Tim Burton’s Batman 3
Before Joel Schumacher was given the reins of the Batman franchise, there was a small sliver of hope that Tim Burton and Michael Keaton would return for a third outing. After the success of 1989’s Batman, the sequel was quickly greenlit, but when it failed to perform at the box office like its predecessor, the doubts began to form.
“I remember toying with the idea of doing another one,” Burton revealed in the “Shadow of the Bat” documentary (via Den of Geek). “And I remember going into Warner Bros. and having a meeting. And I’m going, ‘I could do this or we could do that.’ And they said, ‘Tim, don’t you want to do a smaller movie now? Just something that’s more [you]?’ And about half an hour into the meeting, I go, ‘You don’t want me to make another one, do you?’ And they go, ‘Oh, no, no, no, no, no!’ And I just said, ‘No, I know you…’ So, we just stopped it right there.”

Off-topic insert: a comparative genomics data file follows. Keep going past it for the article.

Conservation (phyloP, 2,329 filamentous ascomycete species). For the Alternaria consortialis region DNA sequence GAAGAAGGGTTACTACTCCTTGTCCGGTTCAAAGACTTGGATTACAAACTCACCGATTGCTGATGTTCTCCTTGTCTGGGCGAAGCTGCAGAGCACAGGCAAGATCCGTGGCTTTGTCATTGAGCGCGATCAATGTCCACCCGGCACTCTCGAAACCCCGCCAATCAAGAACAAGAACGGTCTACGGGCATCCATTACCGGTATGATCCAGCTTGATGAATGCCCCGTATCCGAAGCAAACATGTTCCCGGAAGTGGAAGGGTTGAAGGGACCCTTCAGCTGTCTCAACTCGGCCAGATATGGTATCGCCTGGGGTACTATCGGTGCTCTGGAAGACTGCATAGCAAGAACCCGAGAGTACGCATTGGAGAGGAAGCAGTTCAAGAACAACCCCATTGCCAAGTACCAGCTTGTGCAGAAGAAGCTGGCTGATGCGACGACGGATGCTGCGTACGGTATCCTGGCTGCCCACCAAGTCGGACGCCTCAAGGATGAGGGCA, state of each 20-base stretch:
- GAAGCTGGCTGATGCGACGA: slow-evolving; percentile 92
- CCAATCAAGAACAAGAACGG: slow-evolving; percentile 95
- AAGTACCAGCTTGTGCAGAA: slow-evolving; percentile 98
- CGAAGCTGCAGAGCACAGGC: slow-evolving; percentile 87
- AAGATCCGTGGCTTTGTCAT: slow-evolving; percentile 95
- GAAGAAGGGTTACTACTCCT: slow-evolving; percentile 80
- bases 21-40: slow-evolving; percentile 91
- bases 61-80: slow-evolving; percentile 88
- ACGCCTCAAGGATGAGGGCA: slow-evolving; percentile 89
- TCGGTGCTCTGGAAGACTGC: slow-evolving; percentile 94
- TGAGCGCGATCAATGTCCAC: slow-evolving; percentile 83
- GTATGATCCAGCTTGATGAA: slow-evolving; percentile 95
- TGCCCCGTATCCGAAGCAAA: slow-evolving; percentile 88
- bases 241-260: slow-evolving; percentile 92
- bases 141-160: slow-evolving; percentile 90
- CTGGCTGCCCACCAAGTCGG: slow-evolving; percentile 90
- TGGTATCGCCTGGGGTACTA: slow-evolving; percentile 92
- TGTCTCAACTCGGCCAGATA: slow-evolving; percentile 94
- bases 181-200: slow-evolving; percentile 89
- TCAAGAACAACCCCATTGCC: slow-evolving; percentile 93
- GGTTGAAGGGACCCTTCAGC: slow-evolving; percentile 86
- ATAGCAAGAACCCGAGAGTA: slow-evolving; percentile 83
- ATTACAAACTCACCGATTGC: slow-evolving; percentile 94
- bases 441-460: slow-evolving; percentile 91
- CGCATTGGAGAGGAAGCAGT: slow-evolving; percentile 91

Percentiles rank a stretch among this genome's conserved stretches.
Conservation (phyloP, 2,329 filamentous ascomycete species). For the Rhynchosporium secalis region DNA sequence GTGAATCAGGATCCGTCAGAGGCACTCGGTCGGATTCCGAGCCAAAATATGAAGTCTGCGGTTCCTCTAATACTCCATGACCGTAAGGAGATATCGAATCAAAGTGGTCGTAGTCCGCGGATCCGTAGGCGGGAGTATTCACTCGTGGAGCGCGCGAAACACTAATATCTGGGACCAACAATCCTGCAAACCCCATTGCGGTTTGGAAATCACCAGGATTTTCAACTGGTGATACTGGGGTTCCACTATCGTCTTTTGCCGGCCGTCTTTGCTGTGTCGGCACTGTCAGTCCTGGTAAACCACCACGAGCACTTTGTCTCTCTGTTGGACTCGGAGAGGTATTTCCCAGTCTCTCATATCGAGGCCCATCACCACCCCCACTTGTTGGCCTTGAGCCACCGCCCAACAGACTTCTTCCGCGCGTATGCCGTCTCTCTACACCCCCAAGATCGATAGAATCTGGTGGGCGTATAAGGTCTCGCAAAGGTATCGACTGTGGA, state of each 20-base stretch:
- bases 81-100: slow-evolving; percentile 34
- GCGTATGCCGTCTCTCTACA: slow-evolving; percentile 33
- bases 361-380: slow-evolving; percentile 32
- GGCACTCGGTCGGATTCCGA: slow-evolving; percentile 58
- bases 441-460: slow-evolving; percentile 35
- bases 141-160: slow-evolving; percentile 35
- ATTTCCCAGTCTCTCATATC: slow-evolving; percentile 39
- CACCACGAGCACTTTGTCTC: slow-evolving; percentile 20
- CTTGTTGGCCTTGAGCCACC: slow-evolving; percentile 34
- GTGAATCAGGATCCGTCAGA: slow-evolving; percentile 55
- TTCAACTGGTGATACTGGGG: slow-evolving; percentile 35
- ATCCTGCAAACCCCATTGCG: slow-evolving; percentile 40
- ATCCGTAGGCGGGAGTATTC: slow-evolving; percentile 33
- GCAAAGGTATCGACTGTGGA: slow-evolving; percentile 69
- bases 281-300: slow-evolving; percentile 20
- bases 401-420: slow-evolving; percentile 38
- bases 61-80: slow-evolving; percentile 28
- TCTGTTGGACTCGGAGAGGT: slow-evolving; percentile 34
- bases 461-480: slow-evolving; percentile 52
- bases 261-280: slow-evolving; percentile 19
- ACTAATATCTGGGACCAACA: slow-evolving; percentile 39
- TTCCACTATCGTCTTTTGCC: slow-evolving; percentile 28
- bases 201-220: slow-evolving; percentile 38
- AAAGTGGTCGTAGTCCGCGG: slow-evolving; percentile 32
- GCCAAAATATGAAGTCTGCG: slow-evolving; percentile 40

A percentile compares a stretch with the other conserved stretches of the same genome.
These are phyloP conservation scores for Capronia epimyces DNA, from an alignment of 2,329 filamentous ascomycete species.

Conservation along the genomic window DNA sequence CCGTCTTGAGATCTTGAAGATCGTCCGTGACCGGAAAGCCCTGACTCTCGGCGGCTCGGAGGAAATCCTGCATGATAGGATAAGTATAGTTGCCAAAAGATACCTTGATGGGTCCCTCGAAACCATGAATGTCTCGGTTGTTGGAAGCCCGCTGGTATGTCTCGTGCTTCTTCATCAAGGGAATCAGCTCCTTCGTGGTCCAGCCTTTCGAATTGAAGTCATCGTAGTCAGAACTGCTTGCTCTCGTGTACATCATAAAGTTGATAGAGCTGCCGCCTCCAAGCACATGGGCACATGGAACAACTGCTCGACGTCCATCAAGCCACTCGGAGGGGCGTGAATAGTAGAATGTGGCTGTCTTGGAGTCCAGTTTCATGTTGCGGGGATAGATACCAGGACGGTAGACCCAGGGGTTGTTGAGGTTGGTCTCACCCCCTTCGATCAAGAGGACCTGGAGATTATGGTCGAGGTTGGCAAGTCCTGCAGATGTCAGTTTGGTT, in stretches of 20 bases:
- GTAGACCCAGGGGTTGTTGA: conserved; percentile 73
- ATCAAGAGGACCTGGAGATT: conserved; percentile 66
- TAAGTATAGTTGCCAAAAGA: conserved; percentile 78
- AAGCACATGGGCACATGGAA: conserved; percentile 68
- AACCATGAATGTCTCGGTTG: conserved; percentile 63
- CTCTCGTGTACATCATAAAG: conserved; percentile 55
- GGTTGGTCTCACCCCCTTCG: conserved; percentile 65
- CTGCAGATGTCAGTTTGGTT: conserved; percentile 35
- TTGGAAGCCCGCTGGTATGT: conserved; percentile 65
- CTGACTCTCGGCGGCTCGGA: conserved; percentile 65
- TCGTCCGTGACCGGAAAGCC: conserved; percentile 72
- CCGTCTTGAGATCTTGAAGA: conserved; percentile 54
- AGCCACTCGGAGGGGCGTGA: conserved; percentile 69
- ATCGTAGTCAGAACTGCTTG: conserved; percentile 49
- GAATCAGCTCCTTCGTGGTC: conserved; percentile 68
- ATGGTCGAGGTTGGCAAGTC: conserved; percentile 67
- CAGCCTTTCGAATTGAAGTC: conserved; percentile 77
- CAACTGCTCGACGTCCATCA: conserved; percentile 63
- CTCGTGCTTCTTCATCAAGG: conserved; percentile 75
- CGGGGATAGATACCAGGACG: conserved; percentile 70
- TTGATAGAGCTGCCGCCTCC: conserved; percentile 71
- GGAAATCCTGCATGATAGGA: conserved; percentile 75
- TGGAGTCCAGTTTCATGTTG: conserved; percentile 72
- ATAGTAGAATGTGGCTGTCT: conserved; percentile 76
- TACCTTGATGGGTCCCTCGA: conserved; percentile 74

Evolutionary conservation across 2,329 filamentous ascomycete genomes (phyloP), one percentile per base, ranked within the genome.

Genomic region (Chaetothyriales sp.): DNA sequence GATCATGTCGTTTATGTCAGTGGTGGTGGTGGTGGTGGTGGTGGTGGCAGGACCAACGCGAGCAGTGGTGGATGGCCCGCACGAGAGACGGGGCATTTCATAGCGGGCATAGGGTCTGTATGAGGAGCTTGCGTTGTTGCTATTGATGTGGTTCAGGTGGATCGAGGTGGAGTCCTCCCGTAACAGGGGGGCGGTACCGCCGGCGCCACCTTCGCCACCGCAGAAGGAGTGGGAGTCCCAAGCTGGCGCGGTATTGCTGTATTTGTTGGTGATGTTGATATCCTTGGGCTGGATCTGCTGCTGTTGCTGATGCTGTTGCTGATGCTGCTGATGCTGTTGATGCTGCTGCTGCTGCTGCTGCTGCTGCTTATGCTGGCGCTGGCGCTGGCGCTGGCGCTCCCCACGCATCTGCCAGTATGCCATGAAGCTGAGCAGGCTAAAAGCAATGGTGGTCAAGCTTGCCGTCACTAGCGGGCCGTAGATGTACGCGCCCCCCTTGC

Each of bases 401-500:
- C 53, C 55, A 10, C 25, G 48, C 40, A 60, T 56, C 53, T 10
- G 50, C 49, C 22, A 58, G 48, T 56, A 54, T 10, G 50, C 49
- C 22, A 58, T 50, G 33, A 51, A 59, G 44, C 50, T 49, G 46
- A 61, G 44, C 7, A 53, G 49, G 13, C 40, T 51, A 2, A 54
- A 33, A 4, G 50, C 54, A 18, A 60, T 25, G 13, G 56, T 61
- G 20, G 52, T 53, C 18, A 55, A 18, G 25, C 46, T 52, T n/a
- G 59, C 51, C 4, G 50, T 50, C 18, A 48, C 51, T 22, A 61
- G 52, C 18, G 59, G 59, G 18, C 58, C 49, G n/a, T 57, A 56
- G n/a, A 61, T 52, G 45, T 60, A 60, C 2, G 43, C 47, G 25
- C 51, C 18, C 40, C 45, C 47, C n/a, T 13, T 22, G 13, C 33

Reports conflict about what ideas had been developed before Burton’s departure with some claiming Burton was eager to bring The Riddler to the big screen along with a reinvention of Robin
“Tim was thinking of having a black Robin,” Schumacher told EW in 2003. “But I’m not sure there is going to be a Robin, let alone what race he might be.”
Though the eventual Batman Forever did include both The Riddler and Robin, none of Burton’s ideas made it into the film.
Later, Burton would reveal to Yahoo he thought he wasn’t asked back for a third film because his two films weren’t as family friendly and capable of being merchandise for kids.
“I think I upset McDonalds. [They asked] ‘What’s that black stuff coming out of the Penguin’s mouth. We can’t sell Happy Meals with that!’ It was a weird reaction to ‘Batman Returns,’ because half the people thought it was lighter than the first one and half the people thought it was darker. I think the studio just thought it was too weird — they wanted to go with something more child- or family- friendly. In other words, they didn’t want me to do another one.”